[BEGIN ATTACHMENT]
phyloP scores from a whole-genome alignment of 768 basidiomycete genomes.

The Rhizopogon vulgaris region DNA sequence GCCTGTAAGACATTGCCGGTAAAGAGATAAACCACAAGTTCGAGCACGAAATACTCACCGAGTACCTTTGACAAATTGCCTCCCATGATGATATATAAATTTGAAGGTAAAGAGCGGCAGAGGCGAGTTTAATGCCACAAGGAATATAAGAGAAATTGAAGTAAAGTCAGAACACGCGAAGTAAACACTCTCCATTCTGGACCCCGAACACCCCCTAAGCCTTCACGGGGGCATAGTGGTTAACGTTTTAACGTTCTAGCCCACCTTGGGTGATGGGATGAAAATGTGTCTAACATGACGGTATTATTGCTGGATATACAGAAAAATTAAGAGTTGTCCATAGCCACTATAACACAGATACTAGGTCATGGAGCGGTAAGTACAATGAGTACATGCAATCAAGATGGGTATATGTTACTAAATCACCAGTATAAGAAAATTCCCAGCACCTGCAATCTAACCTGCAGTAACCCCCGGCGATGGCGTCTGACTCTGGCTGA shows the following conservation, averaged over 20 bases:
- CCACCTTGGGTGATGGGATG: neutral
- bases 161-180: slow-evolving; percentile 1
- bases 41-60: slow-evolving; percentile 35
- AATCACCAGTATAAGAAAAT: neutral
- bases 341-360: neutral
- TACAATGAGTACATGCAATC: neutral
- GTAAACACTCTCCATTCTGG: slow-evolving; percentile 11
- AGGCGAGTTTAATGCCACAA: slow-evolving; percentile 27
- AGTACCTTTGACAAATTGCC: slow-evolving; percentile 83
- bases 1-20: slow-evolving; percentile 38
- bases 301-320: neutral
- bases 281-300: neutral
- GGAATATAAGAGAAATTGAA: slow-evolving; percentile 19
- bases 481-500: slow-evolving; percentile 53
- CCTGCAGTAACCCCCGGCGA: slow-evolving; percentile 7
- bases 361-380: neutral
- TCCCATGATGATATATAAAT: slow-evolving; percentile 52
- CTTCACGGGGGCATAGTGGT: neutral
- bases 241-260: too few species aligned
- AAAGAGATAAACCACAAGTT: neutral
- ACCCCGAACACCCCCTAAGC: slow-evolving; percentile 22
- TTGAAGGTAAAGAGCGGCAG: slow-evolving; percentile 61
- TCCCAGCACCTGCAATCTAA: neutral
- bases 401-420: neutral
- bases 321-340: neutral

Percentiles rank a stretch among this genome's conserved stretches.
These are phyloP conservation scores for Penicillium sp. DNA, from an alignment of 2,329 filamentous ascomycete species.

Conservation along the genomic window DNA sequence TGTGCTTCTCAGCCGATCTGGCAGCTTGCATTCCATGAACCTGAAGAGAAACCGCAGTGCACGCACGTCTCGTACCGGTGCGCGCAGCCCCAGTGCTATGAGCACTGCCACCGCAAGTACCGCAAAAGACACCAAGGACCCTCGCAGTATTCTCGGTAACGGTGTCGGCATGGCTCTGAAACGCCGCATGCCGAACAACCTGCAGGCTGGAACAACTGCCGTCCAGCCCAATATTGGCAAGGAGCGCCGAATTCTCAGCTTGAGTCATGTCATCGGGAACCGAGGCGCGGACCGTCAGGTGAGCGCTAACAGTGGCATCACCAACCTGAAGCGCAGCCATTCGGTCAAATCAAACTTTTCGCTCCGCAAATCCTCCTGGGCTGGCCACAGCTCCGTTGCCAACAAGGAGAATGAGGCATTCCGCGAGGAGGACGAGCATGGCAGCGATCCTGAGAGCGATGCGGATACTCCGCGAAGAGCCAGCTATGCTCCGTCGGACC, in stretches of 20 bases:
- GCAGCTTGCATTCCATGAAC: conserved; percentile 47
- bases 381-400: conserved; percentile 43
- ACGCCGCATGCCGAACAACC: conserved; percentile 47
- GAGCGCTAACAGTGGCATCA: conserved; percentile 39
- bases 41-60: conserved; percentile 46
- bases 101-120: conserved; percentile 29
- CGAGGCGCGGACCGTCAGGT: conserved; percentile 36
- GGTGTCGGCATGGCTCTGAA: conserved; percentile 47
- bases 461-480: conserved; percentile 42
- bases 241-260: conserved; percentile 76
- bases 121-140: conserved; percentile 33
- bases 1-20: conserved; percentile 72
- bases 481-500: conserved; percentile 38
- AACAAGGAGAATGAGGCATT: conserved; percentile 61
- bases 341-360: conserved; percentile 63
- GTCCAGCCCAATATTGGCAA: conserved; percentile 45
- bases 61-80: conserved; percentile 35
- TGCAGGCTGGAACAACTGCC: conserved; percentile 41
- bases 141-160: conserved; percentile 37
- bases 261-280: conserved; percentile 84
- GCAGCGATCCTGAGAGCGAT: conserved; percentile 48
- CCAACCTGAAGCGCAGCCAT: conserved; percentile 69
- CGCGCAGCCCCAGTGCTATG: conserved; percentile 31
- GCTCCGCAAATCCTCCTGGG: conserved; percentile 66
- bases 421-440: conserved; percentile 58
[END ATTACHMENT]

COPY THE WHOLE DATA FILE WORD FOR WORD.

phyloP scores from a whole-genome alignment of 768 basidiomycete genomes.

The Rhizopogon vulgaris region DNA sequence GCCTGTAAGACATTGCCGGTAAAGAGATAAACCACAAGTTCGAGCACGAAATACTCACCGAGTACCTTTGACAAATTGCCTCCCATGATGATATATAAATTTGAAGGTAAAGAGCGGCAGAGGCGAGTTTAATGCCACAAGGAATATAAGAGAAATTGAAGTAAAGTCAGAACACGCGAAGTAAACACTCTCCATTCTGGACCCCGAACACCCCCTAAGCCTTCACGGGGGCATAGTGGTTAACGTTTTAACGTTCTAGCCCACCTTGGGTGATGGGATGAAAATGTGTCTAACATGACGGTATTATTGCTGGATATACAGAAAAATTAAGAGTTGTCCATAGCCACTATAACACAGATACTAGGTCATGGAGCGGTAAGTACAATGAGTACATGCAATCAAGATGGGTATATGTTACTAAATCACCAGTATAAGAAAATTCCCAGCACCTGCAATCTAACCTGCAGTAACCCCCGGCGATGGCGTCTGACTCTGGCTGA shows the following conservation, averaged over 20 bases:
- CCACCTTGGGTGATGGGATG: neutral
- bases 161-180: slow-evolving; percentile 1
- bases 41-60: slow-evolving; percentile 35
- AATCACCAGTATAAGAAAAT: neutral
- bases 341-360: neutral
- TACAATGAGTACATGCAATC: neutral
- GTAAACACTCTCCATTCTGG: slow-evolving; percentile 11
- AGGCGAGTTTAATGCCACAA: slow-evolving; percentile 27
- AGTACCTTTGACAAATTGCC: slow-evolving; percentile 83
- bases 1-20: slow-evolving; percentile 38
- bases 301-320: neutral
- bases 281-300: neutral
- GGAATATAAGAGAAATTGAA: slow-evolving; percentile 19
- bases 481-500: slow-evolving; percentile 53
- CCTGCAGTAACCCCCGGCGA: slow-evolving; percentile 7
- bases 361-380: neutral
- TCCCATGATGATATATAAAT: slow-evolving; percentile 52
- CTTCACGGGGGCATAGTGGT: neutral
- bases 241-260: too few species aligned
- AAAGAGATAAACCACAAGTT: neutral
- ACCCCGAACACCCCCTAAGC: slow-evolving; percentile 22
- TTGAAGGTAAAGAGCGGCAG: slow-evolving; percentile 61
- TCCCAGCACCTGCAATCTAA: neutral
- bases 401-420: neutral
- bases 321-340: neutral

Percentiles rank a stretch among this genome's conserved stretches.
These are phyloP conservation scores for Penicillium sp. DNA, from an alignment of 2,329 filamentous ascomycete species.

Conservation along the genomic window DNA sequence TGTGCTTCTCAGCCGATCTGGCAGCTTGCATTCCATGAACCTGAAGAGAAACCGCAGTGCACGCACGTCTCGTACCGGTGCGCGCAGCCCCAGTGCTATGAGCACTGCCACCGCAAGTACCGCAAAAGACACCAAGGACCCTCGCAGTATTCTCGGTAACGGTGTCGGCATGGCTCTGAAACGCCGCATGCCGAACAACCTGCAGGCTGGAACAACTGCCGTCCAGCCCAATATTGGCAAGGAGCGCCGAATTCTCAGCTTGAGTCATGTCATCGGGAACCGAGGCGCGGACCGTCAGGTGAGCGCTAACAGTGGCATCACCAACCTGAAGCGCAGCCATTCGGTCAAATCAAACTTTTCGCTCCGCAAATCCTCCTGGGCTGGCCACAGCTCCGTTGCCAACAAGGAGAATGAGGCATTCCGCGAGGAGGACGAGCATGGCAGCGATCCTGAGAGCGATGCGGATACTCCGCGAAGAGCCAGCTATGCTCCGTCGGACC, in stretches of 20 bases:
- GCAGCTTGCATTCCATGAAC: conserved; percentile 47
- bases 381-400: conserved; percentile 43
- ACGCCGCATGCCGAACAACC: conserved; percentile 47
- GAGCGCTAACAGTGGCATCA: conserved; percentile 39
- bases 41-60: conserved; percentile 46
- bases 101-120: conserved; percentile 29
- CGAGGCGCGGACCGTCAGGT: conserved; percentile 36
- GGTGTCGGCATGGCTCTGAA: conserved; percentile 47
- bases 461-480: conserved; percentile 42
- bases 241-260: conserved; percentile 76
- bases 121-140: conserved; percentile 33
- bases 1-20: conserved; percentile 72
- bases 481-500: conserved; percentile 38
- AACAAGGAGAATGAGGCATT: conserved; percentile 61
- bases 341-360: conserved; percentile 63
- GTCCAGCCCAATATTGGCAA: conserved; percentile 45
- bases 61-80: conserved; percentile 35
- TGCAGGCTGGAACAACTGCC: conserved; percentile 41
- bases 141-160: conserved; percentile 37
- bases 261-280: conserved; percentile 84
- GCAGCGATCCTGAGAGCGAT: conserved; percentile 48
- CCAACCTGAAGCGCAGCCAT: conserved; percentile 69
- CGCGCAGCCCCAGTGCTATG: conserved; percentile 31
- GCTCCGCAAATCCTCCTGGG: conserved; percentile 66
- bases 421-440: conserved; percentile 58